The Wild World of Oppression Studies
Does American University want to teach students about oppression, or does it want to subject them to it?
Members of the Washington, D.C.-based private university’s faculty are engaged in the process of “reimagining” the university’s core curriculum: the courses that all students, regardless of major, must take in order to graduate. Core curriculums are a way for universities to make sure that everyone on campus absorbs a common set of skills and values deemed fundamental to a liberal arts education—they often include basic instruction in writing, history, and mathematical reasoning, for instance. American plans to modernize its curriculum by 2017, and has convened a task force of professors to complete the process. A draft of their proposed curriculum is available here.
Under the proposal, the new core curriculum would require students to enroll in several worrisome courses that the Cato Institute’s Walter Olson has astutely labeled “oppression studies.” The task force calls them “Complex Problems” and “AU Experience,” but “oppression studies” is certainly the more fitting name. From the draft:
Although many Complex Problems courses will draw heavily on the social sciences (in the analysis of such issues as inequality, social violence, and health care access), others will be grounded in the sciences (climate change, dementia) or arts and humanities (art and politics, post-colonial expression).
The AU Experience courses are similarly one-note, and will pay “special attention to issues of diversity, inclusion, and community.” Reading assignments, according to the draft, will focus on “oppression and resistance,” “historical violence, such as the early slave trade and genocidal conquests,” and the “experiences of marginalized groups and struggles for human rights.” For good measure, course materials will fixate on “how entrenched systems of inequality marginalize some groups and privilege others.”
This is not to say these aren’t important and fascinating topics—they are, and students should study them, if they want to. But it’s one thing to make these courses available to students who have an interest in explicitly left-wing topics. It’s quite another to require the study of a specific viewpoint and subjugate all other academic concerns.
And that’s just the beginning. The proposal also calls for a dramatic—and mildly terrifying—transformation of life in the residence halls. No longer will students shack up together at random: instead, AU would assign students to particular housing based on which “oppression studies” courses they are taking.
The point of this change is to force students to grapple with these subjects in their free time, as well as their class time—in other words, to move the oppression from the classroom to the dorm room. How horrible does that sound?
It gets worse. “Upper class peer mentors,” according to the draft, will be assigned to these groups of students. The draft describes them as “support teams,” but it’s easy to imagine them morphing into some kind of social justice enforcers instead.
This plan, if approved, would add AU to the list of campuses attempting to turn its residence halls into re-education camps. The most famous example was the University of Delaware, which previously required students to submit to a rigorous and intrusive ideological training program with the explicit goal of changing their “incorrect” beliefs and transforming them into eager leftist activists. The almost unbelievably Orwellian program was centered on dorm life, where residential advisers routinely interrogated students (on the orders of the campus housing department) about everything from their sex lives to their political beliefs.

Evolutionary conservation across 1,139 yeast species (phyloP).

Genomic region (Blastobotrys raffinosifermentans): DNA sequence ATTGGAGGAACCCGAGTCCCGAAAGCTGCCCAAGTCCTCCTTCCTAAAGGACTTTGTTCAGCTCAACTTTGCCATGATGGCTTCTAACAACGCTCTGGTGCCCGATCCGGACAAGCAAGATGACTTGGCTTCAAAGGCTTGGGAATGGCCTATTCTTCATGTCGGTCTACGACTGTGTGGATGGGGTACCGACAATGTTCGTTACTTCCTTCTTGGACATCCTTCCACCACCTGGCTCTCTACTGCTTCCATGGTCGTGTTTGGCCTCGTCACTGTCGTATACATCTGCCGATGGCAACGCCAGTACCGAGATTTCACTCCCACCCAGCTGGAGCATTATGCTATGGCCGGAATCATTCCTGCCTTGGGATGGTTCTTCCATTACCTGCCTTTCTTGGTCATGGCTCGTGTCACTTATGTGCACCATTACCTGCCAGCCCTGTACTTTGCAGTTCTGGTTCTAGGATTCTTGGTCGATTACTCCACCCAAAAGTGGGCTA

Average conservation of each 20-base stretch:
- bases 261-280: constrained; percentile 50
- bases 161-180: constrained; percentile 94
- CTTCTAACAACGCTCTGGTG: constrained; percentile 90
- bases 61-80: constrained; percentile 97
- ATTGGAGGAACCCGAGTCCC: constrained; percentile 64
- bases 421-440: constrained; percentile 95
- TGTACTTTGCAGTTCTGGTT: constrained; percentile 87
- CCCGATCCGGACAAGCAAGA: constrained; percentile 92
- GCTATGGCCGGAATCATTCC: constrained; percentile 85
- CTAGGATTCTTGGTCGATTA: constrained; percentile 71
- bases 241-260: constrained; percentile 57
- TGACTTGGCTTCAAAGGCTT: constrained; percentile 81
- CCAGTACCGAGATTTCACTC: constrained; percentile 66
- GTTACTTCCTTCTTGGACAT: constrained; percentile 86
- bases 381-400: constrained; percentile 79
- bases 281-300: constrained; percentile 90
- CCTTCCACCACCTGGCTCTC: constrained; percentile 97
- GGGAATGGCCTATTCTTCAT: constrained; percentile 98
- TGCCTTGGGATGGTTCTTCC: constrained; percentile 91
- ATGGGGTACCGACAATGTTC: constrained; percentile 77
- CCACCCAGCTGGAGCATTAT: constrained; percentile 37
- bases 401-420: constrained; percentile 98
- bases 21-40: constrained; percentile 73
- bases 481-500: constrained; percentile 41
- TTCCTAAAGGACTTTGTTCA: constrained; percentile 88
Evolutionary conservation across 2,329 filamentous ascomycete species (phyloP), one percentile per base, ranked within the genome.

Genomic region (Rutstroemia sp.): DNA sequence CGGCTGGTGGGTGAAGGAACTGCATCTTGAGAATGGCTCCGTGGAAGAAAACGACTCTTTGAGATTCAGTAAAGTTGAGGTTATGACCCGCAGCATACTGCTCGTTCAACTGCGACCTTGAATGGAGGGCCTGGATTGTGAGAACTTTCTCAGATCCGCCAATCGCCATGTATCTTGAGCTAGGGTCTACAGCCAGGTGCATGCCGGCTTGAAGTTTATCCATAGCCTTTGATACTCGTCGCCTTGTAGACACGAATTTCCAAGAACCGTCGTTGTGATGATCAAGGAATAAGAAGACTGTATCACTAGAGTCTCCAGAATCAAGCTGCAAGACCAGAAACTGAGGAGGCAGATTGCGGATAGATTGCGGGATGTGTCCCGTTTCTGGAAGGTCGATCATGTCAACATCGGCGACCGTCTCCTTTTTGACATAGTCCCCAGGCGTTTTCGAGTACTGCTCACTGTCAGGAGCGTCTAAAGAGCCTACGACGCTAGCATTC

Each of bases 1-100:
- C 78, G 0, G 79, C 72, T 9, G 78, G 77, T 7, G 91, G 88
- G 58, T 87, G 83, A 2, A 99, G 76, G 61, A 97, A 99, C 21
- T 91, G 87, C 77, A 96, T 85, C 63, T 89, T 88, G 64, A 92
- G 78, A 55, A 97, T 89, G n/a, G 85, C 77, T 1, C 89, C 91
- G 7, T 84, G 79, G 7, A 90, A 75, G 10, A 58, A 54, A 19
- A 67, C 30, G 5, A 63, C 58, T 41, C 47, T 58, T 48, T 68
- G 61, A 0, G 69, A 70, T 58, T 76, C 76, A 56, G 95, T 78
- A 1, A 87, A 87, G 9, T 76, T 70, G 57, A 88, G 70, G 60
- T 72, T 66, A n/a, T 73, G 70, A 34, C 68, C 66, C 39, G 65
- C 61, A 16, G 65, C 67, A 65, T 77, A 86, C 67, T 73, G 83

The RAs kept files on individual students; those who didn’t show enough progress toward reforming their problematic views were publicly shamed at mandatory meetings, and even disciplined. Only the eventual involvement of the Foundation for Individual Rights in Education—which launched an advocacy campaign that persuaded Delaware to abolish the indoctrination program—liberated the students from enforced conformity.
AU would be wise to eschew the path of Delaware. It’s perfectly fine to challenge students’ beliefs and biases—in fact, it’s the whole purpose of going to college in the first place—but universities should leave the proselytizing to the professors, not the residence hall police.
But perhaps American University is simply living up to its name. After all, it’s become clear in recent months that American college campuses are in the throes of what former Harvard University President Larry Summers recently described as “creeping totalitarianism in terms of what kind of ideas are acceptable and debatable on college campuses.” A lot of left-leaning students have announced that they don’t want to be bothered anymore by ideas that offend them, and a lot of campus administrators have decided to make every effort to shelter them from dissenting points of view. Paradoxically, these efforts are always undertaken in the name of inclusion, tolerance, and diversity.
But if AU requires all students to study a single point of view and organizes their dormitories in accordance with ideological conformity, how can anyone say the university is actually inclusive, or tolerant, toward dissenters? How can anyone say that it actually prizes diversity? How can anyone say that students are free in any meaningful sense to say and think and do what they want? Under American University’s new core curriculum, oppression studies would become a living experiment on campus.